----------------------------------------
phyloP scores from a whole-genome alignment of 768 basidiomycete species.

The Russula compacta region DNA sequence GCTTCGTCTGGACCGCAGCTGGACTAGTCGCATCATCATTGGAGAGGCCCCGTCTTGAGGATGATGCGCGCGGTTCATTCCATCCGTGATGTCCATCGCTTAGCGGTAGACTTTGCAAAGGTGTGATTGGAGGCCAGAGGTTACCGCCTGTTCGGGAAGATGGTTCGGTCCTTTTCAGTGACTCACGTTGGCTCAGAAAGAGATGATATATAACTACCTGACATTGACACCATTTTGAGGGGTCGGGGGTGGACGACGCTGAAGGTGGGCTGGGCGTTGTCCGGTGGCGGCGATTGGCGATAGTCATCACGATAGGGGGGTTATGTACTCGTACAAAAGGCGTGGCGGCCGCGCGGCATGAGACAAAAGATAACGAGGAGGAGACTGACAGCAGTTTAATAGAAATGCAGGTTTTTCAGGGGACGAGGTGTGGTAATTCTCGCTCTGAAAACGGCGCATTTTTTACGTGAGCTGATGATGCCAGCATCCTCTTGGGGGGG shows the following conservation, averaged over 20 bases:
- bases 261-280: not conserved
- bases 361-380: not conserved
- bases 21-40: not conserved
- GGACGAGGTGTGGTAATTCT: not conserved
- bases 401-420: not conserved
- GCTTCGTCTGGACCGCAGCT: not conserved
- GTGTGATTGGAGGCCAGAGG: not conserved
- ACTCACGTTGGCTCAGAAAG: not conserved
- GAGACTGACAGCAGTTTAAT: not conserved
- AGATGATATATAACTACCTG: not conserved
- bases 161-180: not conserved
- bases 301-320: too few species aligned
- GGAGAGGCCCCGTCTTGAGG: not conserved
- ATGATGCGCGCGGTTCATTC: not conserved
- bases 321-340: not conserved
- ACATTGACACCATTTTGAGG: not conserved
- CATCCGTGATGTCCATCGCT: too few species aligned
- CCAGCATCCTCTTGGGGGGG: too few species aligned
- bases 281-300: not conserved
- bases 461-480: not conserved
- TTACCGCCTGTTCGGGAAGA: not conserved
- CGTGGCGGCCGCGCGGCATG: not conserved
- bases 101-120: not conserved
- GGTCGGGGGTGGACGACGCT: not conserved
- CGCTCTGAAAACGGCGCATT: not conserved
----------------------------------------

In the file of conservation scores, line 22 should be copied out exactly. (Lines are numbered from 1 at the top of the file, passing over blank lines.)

- bases 461-480: not conserved